• The Antwerp World Diamond Centre has announced the appointment of six new Board Members representing the trade on the Board of Directors. In the past two days, the Antwerp diamond community participated in Covid-19 safe elections at the AWDC’s building, choosing two representatives among their peers of small, medium-sized and large companies, as voters and candidates are divided in three categories, according to their average turnover.

  • Mountain Province, owning a 49% interest in the Gahcho Kué mine in the Northwest Territories, resumed Antwerp sales this week for the first time since the pandemic broke out, a positive signal that boosted the miner's stock, up 9% on Monday. “The results of the first small sale, post the covid-19 pandemic are an encouraging start considering that the market has been at a standstill for nearly six months. The results of the sale were a positive sign as the markets for rough and polished diamonds start to return.”, CEO Stuart Brown commented.

  • The Antwerp World Diamond Centre and Israeli Diamond Institute, in collaboration with VDB Expo, this morning kicked off a three day Online Diamond Trade Show, featuring 50 exhibitors from Israel and Antwerp. The event, which is open 24 hours a day and has direct communication features including live videochat, already has 800 registered professional buyers, from over 50 different countries. In the pre-covid era, traders would now be gearing up to ship goods and travel to the Hong Kong September show.

  • HB Company, the Antwerp-based diamond and manufacturing company is continuing its expansion with the acquisition of the Antwerp manufacturing branch of AMC, diamond manufacturing company and De Beers Sightholder, taking over the entire Antwerp staff, technology and equipment. HB Company, which in past months announced a partnership with Louis Vuitton, to cut and polish the Sewêlo, and Lucara Diamond, to purchase all of their 10.8ct+ rough stones, is planning on more recruiting in the coming months, focusing on innovation and the Antwerp legacy in diamond polishing.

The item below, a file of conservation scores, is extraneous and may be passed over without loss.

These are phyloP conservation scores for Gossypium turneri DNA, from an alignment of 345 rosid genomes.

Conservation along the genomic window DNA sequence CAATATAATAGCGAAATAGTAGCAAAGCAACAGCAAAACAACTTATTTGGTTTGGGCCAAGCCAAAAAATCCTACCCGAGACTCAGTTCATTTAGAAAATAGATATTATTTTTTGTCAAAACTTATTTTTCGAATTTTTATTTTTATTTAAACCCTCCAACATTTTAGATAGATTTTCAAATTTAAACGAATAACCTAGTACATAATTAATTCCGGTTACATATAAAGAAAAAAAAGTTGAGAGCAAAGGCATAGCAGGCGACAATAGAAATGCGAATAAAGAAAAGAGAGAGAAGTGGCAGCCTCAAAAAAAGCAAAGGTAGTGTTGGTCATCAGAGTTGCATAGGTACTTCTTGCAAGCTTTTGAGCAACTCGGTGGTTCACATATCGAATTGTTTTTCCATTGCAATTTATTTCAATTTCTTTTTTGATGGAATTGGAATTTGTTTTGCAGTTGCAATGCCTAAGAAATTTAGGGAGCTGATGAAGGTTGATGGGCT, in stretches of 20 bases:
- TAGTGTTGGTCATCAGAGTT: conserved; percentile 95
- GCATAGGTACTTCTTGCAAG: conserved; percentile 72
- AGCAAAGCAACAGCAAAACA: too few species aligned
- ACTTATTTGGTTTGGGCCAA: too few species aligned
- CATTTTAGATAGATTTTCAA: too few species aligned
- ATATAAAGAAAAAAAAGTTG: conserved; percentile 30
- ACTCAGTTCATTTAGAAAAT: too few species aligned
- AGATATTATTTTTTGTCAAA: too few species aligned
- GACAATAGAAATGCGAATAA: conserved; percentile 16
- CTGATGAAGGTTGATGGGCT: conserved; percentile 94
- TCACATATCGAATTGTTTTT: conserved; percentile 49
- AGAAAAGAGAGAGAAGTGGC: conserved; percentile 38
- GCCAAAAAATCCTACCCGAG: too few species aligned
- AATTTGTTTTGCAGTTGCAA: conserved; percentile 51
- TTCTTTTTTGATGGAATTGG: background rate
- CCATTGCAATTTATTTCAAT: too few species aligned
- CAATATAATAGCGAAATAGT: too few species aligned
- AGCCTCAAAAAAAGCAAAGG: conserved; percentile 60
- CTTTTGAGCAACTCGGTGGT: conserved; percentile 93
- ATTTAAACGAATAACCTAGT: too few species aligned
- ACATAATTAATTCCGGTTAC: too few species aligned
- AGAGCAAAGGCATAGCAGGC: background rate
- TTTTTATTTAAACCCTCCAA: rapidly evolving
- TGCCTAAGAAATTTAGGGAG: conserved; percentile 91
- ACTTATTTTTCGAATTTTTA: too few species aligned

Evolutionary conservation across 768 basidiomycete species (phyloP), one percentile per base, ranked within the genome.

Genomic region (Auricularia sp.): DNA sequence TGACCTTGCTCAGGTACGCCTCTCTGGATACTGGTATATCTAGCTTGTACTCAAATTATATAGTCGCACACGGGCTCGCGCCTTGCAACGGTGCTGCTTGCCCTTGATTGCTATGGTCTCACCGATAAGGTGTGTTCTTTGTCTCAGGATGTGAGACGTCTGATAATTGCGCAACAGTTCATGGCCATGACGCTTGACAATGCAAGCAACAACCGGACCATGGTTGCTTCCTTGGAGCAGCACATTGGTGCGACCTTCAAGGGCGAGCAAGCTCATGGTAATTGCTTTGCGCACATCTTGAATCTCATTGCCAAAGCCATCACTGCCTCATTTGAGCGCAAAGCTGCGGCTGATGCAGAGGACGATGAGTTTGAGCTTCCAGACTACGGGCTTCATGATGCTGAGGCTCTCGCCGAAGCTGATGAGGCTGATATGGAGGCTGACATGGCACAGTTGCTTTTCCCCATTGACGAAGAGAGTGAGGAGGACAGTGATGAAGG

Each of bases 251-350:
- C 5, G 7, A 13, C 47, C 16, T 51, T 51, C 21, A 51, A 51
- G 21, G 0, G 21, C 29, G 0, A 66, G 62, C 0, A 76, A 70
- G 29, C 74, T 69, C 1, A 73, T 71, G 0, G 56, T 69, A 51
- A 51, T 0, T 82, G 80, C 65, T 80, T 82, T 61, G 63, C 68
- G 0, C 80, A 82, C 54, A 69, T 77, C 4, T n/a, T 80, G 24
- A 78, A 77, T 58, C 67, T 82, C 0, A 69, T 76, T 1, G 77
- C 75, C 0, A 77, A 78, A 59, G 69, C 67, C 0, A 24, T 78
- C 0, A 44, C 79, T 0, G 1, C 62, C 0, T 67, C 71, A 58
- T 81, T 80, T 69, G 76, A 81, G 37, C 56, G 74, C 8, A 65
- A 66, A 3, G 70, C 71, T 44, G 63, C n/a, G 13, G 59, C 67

• Figures released by the Antwerp World Diamond Centre on the first six months of the year indicate that in terms of value, trade in the world’s diamond trade hub halved as a consequence of the impact of the COVID-19 pandemic on the global diamond and jewelry business.

  • ABN AMRO, the Dutch bank, is closing its Hong Kong diamond business as part of a global trimming of the bank's operations, predominantly outside of Europe. In 2018, ABN AMRO already shut down its US and Dubai diamond operations. A few months ago, the bank reported a net loss of 395 million euros, the first loss in years, and announced it would be reviewing its strategy.

  • Following the success of the Online Diamond Trade Show, held earlier this year, the Antwerp World Diamond Centre (AWDC) and Israeli Diamond Institute (IDI), have re-joined forces to host a second edition of the show from the 14th till the 17th of September. The 'virus-free trade show' will take place on VDB Expo, a platform for conferences and trade shows created by and powered by Virtual Diamond Boutique.

  • First Element Diamonds Services recently held the Jagersfontein Developments and Rooipoort Developments tender which concluded on Friday the 7th of August at the Antwerp Tender Facility. According to the company, the tender was exceptionally well attended and delivered strong results. Both of the mines offered their full Run of Mine productions which consisted of everything from Special +10.8Ct stones down to Melee goods.

  • Lucara Diamond Corp has announced a unique partnership with the Antwerp-based company HB in which HB will buy all of the diamonds in excess of 10.8ct produced at the Karowe mine in Botswana, since March, and for the remainder of the year. About 70% of the rough mined by Lucara consists of larger, high value stones, and none of those have been up for sale since the pandemic broke out. In this unique supply agreement, HB will pay a price based on the estimated polished outcome, based on scanning and planning results.

  • On July 10th Grib Diamonds sold over $16M of rough diamonds from its fully owned Grib Diamond Mine in Russia. The rough diamond market is going through continued tough times with re-imposed lockdowns in the main cutting centre, India. However, Grib was able to sell more than 92% of the goods on offer and approximately 300k carats. According to Grib Diamonds, prices were slightly softer than the June sale with a small single digit reversal on June.

  • After trade in both rough and polished diamonds came to a near standstill on a global level due to the COVID-19 pandemic in the past three to four months, Antwerp figures for June indicate cautious signs of recovery on the Antwerp market.

    Rough

  • In a statement Gem Diamonds has announced it has sold all large diamonds during its latest Antwerp tender, organized in strict compliance with COVID-19 measures. The company realized an average $/ct price of $1707 in H1, up from an average $/ct of $1687 in H1 and $1506 in H2 2019 respectively. A 13 carat pink diamond achieved $40,110 per carat, and a 61 carat white Type II diamond achieved $31,400 per carat. 15 diamonds sold in H1 2020 for in excess of $1 million each and one diamond for over $5 million.